For those who watch movies as a form of escapism, there’s perhaps no better mechanism than the Chinese blockbuster “The Mermaid.” It’s a ridiculous slapstick fantasy/sci-fi romantic comedy, featuring a mermaid (newcomer Lin Yun) who falls in love with an environmentally destructive real estate developer (Deng Chao, “Devil and Angel”) she’s been sent by her fellow merpeople to seduce and kill. Ridiculous? Yes. Entertaining? You betcha.
Director Stephen Chow, whose 2004 martial arts comedy “Kung Fu Hustle” is nothing short of a masterpiece, here attempts to reconstruct his signature live-action Looney Tunes style with mild success. “Hustle” lived up to its name, cracking unbelievably funny jokes and visual gags seemingly every second. “The Mermaid” is equally fast-paced and, at a brisk 94 minutes, never slows down from its start.
Chow has a knack for the visuals. From the film’s opening incongruous scene, set at a clearly fake museum for ocean life, Chow’s camera slowly reveals the absurd. As more and more details of the museum are shown, the laughs build and build toward one great punchline at the end. This is often how the film flows. Each scene purports to tell one major joke, and it deliberately lets its audience in on a small detail and widens the scope until we’re able to get the whole joke. It’s a tactic that works very well, but it limits Chow. A master of slapstick, Chow should start to expand beyond his strengths.
Let’s start with the bad. The effects are laughable, quite literally. In fact, it’s as easy to laugh at the effects as the jokes. With a budget of over $61 million, one has to wonder where much of the money went. And yet, to the dismay of visual effects engineers everywhere, the CGI adds to the charm. It takes real comedy skill to sell horrible effects as a positive attribute, but if there’s any movie that could do it, it’s probably this one. The jokes are pretty funny, but often they don’t work with each other, failing to coalesce into one great sequence. Instead, we’re left with fits and starts.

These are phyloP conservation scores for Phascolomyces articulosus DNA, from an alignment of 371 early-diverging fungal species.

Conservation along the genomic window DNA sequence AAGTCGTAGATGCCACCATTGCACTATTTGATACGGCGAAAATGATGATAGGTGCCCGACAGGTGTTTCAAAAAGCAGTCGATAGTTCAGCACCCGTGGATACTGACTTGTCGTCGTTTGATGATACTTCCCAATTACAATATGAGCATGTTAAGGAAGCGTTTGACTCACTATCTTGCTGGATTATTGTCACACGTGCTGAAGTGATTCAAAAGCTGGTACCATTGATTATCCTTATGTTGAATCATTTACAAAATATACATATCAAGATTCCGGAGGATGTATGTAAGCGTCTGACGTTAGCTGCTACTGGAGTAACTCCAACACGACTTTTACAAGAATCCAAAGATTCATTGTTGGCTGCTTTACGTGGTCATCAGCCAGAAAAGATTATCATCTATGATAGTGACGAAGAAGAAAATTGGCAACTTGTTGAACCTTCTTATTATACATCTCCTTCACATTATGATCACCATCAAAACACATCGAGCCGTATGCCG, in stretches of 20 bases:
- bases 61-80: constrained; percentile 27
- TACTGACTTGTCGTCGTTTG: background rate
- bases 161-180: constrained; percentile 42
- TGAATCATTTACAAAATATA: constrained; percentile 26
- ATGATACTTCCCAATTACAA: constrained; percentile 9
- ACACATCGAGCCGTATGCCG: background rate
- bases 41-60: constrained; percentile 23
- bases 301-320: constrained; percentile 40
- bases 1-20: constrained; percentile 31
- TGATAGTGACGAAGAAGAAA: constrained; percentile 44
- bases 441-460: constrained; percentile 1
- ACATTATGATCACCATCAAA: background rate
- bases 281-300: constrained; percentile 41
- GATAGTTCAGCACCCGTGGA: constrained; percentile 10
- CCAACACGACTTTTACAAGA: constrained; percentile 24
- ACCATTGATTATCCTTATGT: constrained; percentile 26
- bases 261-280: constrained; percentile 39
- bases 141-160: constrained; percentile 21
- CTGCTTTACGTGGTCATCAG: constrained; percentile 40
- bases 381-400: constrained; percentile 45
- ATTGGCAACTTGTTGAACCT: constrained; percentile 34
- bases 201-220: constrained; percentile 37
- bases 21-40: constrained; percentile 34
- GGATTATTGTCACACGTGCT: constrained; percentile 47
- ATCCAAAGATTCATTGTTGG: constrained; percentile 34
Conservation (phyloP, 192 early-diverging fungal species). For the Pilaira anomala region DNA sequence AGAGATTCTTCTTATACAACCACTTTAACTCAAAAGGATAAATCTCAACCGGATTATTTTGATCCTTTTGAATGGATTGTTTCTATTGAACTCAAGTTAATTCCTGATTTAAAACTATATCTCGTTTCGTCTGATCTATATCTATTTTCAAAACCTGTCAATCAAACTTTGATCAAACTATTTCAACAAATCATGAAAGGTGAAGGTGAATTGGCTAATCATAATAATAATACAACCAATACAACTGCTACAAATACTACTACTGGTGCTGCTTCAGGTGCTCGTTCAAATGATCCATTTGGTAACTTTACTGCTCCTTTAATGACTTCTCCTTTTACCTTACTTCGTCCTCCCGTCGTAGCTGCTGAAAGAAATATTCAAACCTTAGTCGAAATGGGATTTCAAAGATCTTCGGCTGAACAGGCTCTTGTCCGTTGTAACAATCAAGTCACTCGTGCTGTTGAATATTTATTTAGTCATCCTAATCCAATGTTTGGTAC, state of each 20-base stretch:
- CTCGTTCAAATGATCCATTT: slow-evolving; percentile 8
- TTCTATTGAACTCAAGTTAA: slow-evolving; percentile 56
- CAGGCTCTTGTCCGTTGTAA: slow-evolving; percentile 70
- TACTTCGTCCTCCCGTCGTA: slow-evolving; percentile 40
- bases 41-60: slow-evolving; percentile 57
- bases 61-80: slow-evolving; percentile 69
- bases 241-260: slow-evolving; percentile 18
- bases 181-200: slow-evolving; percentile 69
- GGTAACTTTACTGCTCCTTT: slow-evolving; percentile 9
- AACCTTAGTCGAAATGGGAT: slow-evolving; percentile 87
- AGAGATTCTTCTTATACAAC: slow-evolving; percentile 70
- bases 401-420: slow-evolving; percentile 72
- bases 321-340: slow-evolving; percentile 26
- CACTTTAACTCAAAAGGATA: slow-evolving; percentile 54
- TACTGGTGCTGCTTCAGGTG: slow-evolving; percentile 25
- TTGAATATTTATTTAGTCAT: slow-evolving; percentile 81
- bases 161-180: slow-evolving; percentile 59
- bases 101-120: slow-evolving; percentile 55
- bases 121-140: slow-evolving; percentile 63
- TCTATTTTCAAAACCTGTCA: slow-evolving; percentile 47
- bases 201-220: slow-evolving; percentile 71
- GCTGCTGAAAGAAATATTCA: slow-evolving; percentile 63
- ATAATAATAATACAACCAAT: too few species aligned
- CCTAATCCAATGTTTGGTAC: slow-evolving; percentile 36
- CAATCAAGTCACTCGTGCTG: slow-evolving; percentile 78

And yet, the jokes that do land excel wonderfully. Whether it’s the business executive, Liu Xuan, trying to describe to inept police officers what the mermaid looks like, or our hero, Shan, spectacularly failing to kill the business executive, ludicrous comedy gold abounds. That latter scene, set to a rather apt track about invincibility, is a call back to the best scene of “Kung Fu Hustle,” an irreverent take on accidental injury (a gag that Chow has developed as a sort of trademark). And the acting, which is over-the-top and hyperbolic, is just simply entertaining, like watching a face contortion contest.
And somehow, the film actually has a message. A parable about the environment, the film’s story features merpeople taking revenge on a capitalist entrepreneur threatening their ecosystem. One truly heart-wrenching scene, despite its tinge of absurdity, depicts human violence toward animals that can’t help but serve as a warning against whaling practices. It’s not the most effective movie to that end — anti-whaling advocacy is far from its primary goal — but it’s hard to shake the environmental baggage from the viewing experience. And at the end, ultimately, it’s impossible to leave without a smile.